All the best,

Flo

<~>~<~>~<~>~<~>~<~>~<~>~<~>~<~>~<~>~<~>~<~>~<~>
Flo Cunningham
Marketing Communications and Public Relations Specialist
School of Library and Information Science
Kent State University
330-672-0003
fcunning@kent.edu

www.kent.edu/slis
Facebook: https://www.facebook.com/ksuslis
Twitter: @KentStateSLIS

I have always imagined that Paradise will be a kind of library. — Jorge Luis Borges

September 1, 2016

The Mortenson Center Launches Libraries for Peace Initiative

From: Clara Chu to multiple lists
Subject: The Mortenson Center Launches Libraries for Peace Initiative

[please forward as appropriate]

The Mortenson Center warmly invites libraries and librarians around the world to take part in our International Peace Day initiative. Visit our website (librariesforpeace.org) to learn about what libraries are doing to promote peace, how they can initiate their own efforts, and where these actions are taking place; to discuss and share ideas of libraries and peacebuilding; and to serve as an information hub for an international library celebration and action day for peace.

JOIN this Libraries for Peace (L4P) movement by going to the website to:

1. Celebrate Library for Peace (L4P) Day on 21st September, 2016 (International Day of Peace)
2. Pledge to advance the United Nations Sustainable Development Goals
3. Share your story of how you and/or your library are working toward building a peaceful and sustainable local and global community.

The Libraries for Peace web portal was created to advance the mission of the Mortenson Center for International Library Programs, which for the past 25 years, has worked to strengthen international ties among libraries and librarians worldwide for the promotion of international education, understanding, and peace. Libraries as information, education and cultural centers have a role in advancing peace internationally.

For more information, please email mortenson@illinois.edu

Clara M. Chu
Director and Mortenson Distinguished Professor
Mortenson Center for International Library Programs
142 Undergraduate Library, MC-522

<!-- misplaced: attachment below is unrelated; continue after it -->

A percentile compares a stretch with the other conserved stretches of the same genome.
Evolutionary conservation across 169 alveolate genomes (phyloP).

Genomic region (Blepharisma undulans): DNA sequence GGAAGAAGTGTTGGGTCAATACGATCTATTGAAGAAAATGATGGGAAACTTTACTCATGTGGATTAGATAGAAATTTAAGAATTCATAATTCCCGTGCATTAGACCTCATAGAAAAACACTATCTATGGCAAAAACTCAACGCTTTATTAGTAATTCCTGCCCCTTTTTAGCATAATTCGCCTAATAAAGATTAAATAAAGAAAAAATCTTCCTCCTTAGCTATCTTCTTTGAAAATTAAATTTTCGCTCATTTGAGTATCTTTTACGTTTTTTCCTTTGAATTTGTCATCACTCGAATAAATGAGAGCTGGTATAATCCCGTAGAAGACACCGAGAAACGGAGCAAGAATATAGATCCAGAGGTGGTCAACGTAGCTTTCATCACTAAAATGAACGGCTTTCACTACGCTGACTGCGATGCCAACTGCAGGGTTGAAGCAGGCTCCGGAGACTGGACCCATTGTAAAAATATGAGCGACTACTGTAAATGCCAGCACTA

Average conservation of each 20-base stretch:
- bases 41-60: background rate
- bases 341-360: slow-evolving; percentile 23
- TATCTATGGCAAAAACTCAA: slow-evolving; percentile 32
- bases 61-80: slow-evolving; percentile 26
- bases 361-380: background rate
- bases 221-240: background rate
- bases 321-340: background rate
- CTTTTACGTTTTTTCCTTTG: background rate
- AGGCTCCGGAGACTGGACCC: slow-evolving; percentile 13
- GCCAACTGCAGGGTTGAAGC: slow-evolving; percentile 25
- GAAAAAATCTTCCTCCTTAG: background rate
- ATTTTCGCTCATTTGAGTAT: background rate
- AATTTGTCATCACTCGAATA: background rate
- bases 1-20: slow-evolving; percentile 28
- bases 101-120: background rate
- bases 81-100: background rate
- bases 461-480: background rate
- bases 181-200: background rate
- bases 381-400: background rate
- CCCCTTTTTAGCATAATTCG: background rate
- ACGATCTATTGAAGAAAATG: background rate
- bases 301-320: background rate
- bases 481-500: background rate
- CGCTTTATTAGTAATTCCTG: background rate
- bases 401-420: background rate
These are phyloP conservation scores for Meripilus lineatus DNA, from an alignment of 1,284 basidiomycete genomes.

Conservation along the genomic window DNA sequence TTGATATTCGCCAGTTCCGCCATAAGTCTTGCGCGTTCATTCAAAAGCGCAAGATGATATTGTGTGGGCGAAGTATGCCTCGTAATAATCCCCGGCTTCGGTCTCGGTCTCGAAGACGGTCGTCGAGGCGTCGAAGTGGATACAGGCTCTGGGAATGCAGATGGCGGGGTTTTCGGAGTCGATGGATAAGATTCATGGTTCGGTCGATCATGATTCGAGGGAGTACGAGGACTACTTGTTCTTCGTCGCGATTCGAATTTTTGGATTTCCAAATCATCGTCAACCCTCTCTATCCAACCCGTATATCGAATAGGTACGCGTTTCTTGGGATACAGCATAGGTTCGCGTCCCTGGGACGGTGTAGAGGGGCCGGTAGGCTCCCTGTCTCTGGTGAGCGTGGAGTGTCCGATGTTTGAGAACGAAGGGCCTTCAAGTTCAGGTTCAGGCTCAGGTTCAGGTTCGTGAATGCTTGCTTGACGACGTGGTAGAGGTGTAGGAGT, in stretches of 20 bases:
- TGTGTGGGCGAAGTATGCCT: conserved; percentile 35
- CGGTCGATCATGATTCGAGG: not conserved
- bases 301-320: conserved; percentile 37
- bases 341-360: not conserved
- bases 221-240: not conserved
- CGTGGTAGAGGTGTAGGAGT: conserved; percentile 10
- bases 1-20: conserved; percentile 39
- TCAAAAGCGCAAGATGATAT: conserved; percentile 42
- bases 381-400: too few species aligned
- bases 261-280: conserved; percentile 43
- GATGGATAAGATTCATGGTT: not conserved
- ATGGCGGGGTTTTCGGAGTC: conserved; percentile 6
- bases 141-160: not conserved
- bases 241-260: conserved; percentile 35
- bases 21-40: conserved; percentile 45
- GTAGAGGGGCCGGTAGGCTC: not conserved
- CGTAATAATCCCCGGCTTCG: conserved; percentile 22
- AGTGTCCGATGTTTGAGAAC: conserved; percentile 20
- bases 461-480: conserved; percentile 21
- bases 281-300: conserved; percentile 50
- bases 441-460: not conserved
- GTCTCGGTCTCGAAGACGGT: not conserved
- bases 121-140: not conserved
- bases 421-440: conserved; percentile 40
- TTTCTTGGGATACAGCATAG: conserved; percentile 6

1402 W. Gregory Dr.
Urbana, IL 61801 USA
Email: cmchu@illinois.edu Phone: (217) 300-0918
http://www.library.illinois.edu/mortenson ~ phone: (217) 333-3085

August 3, 2016

World Libraries (CFP)

World Libraries — a peer-reviewed, open access LIS journal published by the Graduate School of Library and Information Science at Dominican University in River Forest, Illinois — invites submissions on library and information topics of interest to an international audience.

If libraries, museums and archives are windows to the world, it follows that those working in them must also be internationally engaged, sharing ideas across borders, profiting from the successes and discoveries of farflung colleagues, and strengthening alliances built upon shared philosophies.

World Libraries is a cooperative, collaborative project devoted to the free and unfettered sharing of knowledge. Working from the premise that librarianship has always had and should always have an international scope — and that we ignore ideas and neglect allies at our own peril — we invite LIS professionals and fellow travelers to engage in an ongoing conversation.

Topics may include but are not limited to:
– Library and information trends, including the maker movement, sharing economy, gamification, resilience, connected learning, haptic technology, linked data and elder services
– Disaster preparation and recovery, including crisis informatics
– Preservation and conservation, including the impact of global climate change
– Scholarly communication, including libraries as publishers and information creators
– International dialogue on LIS topics, including organizations such as IFLA and the International Librarians Network
– The impact of library and information services on political discourse and activity, socio-economic trends, and quality of life
– Marketing and advocacy, including case studies of approaches and campaigns
– Library design and innovative use
– The for-profit library sector and economic globalization
– Comparative librarianship, including postcolonial studies
– Information services and minority groups, including immigrant communities, indigenous people and LGBTQ+ people
– Literacy, including information and artifactual literacy
– Demonstrating the value of library and information services
– Access to information and intellectual freedom
– The future of library and information services
– Leaders or influential figures in the library and information sector
– And library and information topics in any country or region, particularly emerging countries and regions

Submissions may take the form of research papers, interviews, reportage and correspondence, opinion pieces, talks and lectures, roundtables, multimedia storytelling, and product and media reviews (including books, audio-visual works and electronic resources). Other types of submissions are welcome and will be given due consideration by our editorial team. Accepted research papers are evaluated by at least two peer reviewers.

World Libraries is published in English, but non-English content is welcome and translation assistance may be available.

Authors whose works are published in World Libraries are given the option of retaining the rights to their works. They may retain copyright or select a Creative Commons license that best suits their needs. More information will be provided upon acceptance of a submission.

For more information about World Libraries and to make a submission, visit http://worldlibraries.dom.edu/index.php/worldlib/about/submissions.

Questions? Please contact World Libraries editor Scott Shoger at sshoger@dom.edu

More about World Libraries